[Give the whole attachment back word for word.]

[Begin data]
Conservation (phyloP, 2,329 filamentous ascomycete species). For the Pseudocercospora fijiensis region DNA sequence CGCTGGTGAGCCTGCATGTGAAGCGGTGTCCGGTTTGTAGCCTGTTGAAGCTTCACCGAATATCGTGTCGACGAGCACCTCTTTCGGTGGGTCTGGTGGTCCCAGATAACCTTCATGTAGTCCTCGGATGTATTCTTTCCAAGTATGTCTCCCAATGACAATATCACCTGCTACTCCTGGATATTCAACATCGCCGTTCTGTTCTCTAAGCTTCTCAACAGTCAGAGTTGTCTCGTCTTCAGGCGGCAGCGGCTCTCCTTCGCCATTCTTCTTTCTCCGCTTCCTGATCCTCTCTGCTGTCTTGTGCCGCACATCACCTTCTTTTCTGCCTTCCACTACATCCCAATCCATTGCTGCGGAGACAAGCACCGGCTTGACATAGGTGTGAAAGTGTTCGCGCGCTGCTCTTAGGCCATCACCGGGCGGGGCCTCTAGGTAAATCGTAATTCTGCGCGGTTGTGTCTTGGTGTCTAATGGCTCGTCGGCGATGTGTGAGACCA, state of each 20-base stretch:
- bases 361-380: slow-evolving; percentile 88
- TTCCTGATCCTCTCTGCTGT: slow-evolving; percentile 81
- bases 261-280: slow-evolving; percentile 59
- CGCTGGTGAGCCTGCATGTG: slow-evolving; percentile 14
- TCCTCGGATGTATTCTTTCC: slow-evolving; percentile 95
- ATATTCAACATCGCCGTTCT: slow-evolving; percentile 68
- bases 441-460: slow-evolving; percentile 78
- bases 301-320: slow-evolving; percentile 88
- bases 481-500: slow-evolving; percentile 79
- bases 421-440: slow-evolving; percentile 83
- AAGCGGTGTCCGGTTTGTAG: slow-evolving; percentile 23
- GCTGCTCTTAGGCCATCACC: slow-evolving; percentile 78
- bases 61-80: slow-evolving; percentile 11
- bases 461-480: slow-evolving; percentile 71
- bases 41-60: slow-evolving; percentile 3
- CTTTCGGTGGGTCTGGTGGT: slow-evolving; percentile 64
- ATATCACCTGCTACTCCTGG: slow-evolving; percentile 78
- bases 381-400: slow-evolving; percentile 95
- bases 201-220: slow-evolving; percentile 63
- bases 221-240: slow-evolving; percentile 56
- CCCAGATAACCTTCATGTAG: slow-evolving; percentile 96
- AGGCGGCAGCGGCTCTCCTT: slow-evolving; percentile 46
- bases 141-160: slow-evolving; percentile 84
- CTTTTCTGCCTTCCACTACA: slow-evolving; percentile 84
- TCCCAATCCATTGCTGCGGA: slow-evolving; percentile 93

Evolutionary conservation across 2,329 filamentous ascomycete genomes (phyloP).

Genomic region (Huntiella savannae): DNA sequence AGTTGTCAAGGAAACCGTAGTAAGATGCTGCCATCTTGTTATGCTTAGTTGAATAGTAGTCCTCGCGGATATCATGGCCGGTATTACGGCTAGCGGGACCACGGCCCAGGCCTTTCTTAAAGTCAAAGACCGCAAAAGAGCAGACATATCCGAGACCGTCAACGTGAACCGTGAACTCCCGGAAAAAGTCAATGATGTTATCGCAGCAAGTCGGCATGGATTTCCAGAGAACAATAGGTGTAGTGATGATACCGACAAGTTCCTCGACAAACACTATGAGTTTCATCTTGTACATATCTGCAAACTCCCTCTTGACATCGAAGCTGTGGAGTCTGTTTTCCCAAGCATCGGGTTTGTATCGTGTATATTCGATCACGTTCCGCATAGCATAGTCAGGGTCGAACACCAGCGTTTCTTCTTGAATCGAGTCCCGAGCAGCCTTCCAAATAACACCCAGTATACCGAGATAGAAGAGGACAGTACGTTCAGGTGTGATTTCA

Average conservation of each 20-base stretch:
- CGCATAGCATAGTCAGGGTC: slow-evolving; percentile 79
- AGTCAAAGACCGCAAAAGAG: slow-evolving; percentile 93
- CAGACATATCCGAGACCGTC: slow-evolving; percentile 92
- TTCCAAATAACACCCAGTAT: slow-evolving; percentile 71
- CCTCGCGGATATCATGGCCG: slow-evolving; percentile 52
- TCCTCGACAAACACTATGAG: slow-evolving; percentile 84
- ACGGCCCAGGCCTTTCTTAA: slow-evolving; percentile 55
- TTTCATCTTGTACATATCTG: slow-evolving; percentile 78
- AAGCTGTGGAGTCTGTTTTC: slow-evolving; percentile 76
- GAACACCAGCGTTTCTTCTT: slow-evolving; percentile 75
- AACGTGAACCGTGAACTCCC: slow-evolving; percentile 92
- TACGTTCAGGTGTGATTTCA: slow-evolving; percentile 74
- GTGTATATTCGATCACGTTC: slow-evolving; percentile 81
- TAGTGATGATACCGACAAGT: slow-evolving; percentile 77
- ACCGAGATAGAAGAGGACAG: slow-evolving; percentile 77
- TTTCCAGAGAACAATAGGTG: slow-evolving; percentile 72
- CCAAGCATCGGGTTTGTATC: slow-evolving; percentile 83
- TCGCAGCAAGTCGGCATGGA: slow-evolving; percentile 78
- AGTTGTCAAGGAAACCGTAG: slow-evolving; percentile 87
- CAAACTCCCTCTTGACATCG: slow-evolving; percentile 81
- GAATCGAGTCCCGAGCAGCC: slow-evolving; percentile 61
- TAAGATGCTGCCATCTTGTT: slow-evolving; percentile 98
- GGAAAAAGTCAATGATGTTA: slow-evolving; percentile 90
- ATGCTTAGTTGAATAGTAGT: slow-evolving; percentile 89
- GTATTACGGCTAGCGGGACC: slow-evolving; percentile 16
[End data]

Conservation (phyloP, 2,329 filamentous ascomycete species). For the Pseudocercospora fijiensis region DNA sequence CGCTGGTGAGCCTGCATGTGAAGCGGTGTCCGGTTTGTAGCCTGTTGAAGCTTCACCGAATATCGTGTCGACGAGCACCTCTTTCGGTGGGTCTGGTGGTCCCAGATAACCTTCATGTAGTCCTCGGATGTATTCTTTCCAAGTATGTCTCCCAATGACAATATCACCTGCTACTCCTGGATATTCAACATCGCCGTTCTGTTCTCTAAGCTTCTCAACAGTCAGAGTTGTCTCGTCTTCAGGCGGCAGCGGCTCTCCTTCGCCATTCTTCTTTCTCCGCTTCCTGATCCTCTCTGCTGTCTTGTGCCGCACATCACCTTCTTTTCTGCCTTCCACTACATCCCAATCCATTGCTGCGGAGACAAGCACCGGCTTGACATAGGTGTGAAAGTGTTCGCGCGCTGCTCTTAGGCCATCACCGGGCGGGGCCTCTAGGTAAATCGTAATTCTGCGCGGTTGTGTCTTGGTGTCTAATGGCTCGTCGGCGATGTGTGAGACCA, state of each 20-base stretch:
- bases 361-380: slow-evolving; percentile 88
- TTCCTGATCCTCTCTGCTGT: slow-evolving; percentile 81
- bases 261-280: slow-evolving; percentile 59
- CGCTGGTGAGCCTGCATGTG: slow-evolving; percentile 14
- TCCTCGGATGTATTCTTTCC: slow-evolving; percentile 95
- ATATTCAACATCGCCGTTCT: slow-evolving; percentile 68
- bases 441-460: slow-evolving; percentile 78
- bases 301-320: slow-evolving; percentile 88
- bases 481-500: slow-evolving; percentile 79
- bases 421-440: slow-evolving; percentile 83
- AAGCGGTGTCCGGTTTGTAG: slow-evolving; percentile 23
- GCTGCTCTTAGGCCATCACC: slow-evolving; percentile 78
- bases 61-80: slow-evolving; percentile 11
- bases 461-480: slow-evolving; percentile 71
- bases 41-60: slow-evolving; percentile 3
- CTTTCGGTGGGTCTGGTGGT: slow-evolving; percentile 64
- ATATCACCTGCTACTCCTGG: slow-evolving; percentile 78
- bases 381-400: slow-evolving; percentile 95
- bases 201-220: slow-evolving; percentile 63
- bases 221-240: slow-evolving; percentile 56
- CCCAGATAACCTTCATGTAG: slow-evolving; percentile 96
- AGGCGGCAGCGGCTCTCCTT: slow-evolving; percentile 46
- bases 141-160: slow-evolving; percentile 84
- CTTTTCTGCCTTCCACTACA: slow-evolving; percentile 84
- TCCCAATCCATTGCTGCGGA: slow-evolving; percentile 93

Evolutionary conservation across 2,329 filamentous ascomycete genomes (phyloP).

Genomic region (Huntiella savannae): DNA sequence AGTTGTCAAGGAAACCGTAGTAAGATGCTGCCATCTTGTTATGCTTAGTTGAATAGTAGTCCTCGCGGATATCATGGCCGGTATTACGGCTAGCGGGACCACGGCCCAGGCCTTTCTTAAAGTCAAAGACCGCAAAAGAGCAGACATATCCGAGACCGTCAACGTGAACCGTGAACTCCCGGAAAAAGTCAATGATGTTATCGCAGCAAGTCGGCATGGATTTCCAGAGAACAATAGGTGTAGTGATGATACCGACAAGTTCCTCGACAAACACTATGAGTTTCATCTTGTACATATCTGCAAACTCCCTCTTGACATCGAAGCTGTGGAGTCTGTTTTCCCAAGCATCGGGTTTGTATCGTGTATATTCGATCACGTTCCGCATAGCATAGTCAGGGTCGAACACCAGCGTTTCTTCTTGAATCGAGTCCCGAGCAGCCTTCCAAATAACACCCAGTATACCGAGATAGAAGAGGACAGTACGTTCAGGTGTGATTTCA

Average conservation of each 20-base stretch:
- CGCATAGCATAGTCAGGGTC: slow-evolving; percentile 79
- AGTCAAAGACCGCAAAAGAG: slow-evolving; percentile 93
- CAGACATATCCGAGACCGTC: slow-evolving; percentile 92
- TTCCAAATAACACCCAGTAT: slow-evolving; percentile 71
- CCTCGCGGATATCATGGCCG: slow-evolving; percentile 52
- TCCTCGACAAACACTATGAG: slow-evolving; percentile 84
- ACGGCCCAGGCCTTTCTTAA: slow-evolving; percentile 55
- TTTCATCTTGTACATATCTG: slow-evolving; percentile 78
- AAGCTGTGGAGTCTGTTTTC: slow-evolving; percentile 76
- GAACACCAGCGTTTCTTCTT: slow-evolving; percentile 75
- AACGTGAACCGTGAACTCCC: slow-evolving; percentile 92
- TACGTTCAGGTGTGATTTCA: slow-evolving; percentile 74
- GTGTATATTCGATCACGTTC: slow-evolving; percentile 81
- TAGTGATGATACCGACAAGT: slow-evolving; percentile 77
- ACCGAGATAGAAGAGGACAG: slow-evolving; percentile 77
- TTTCCAGAGAACAATAGGTG: slow-evolving; percentile 72
- CCAAGCATCGGGTTTGTATC: slow-evolving; percentile 83
- TCGCAGCAAGTCGGCATGGA: slow-evolving; percentile 78
- AGTTGTCAAGGAAACCGTAG: slow-evolving; percentile 87
- CAAACTCCCTCTTGACATCG: slow-evolving; percentile 81
- GAATCGAGTCCCGAGCAGCC: slow-evolving; percentile 61
- TAAGATGCTGCCATCTTGTT: slow-evolving; percentile 98
- GGAAAAAGTCAATGATGTTA: slow-evolving; percentile 90
- ATGCTTAGTTGAATAGTAGT: slow-evolving; percentile 89
- GTATTACGGCTAGCGGGACC: slow-evolving; percentile 16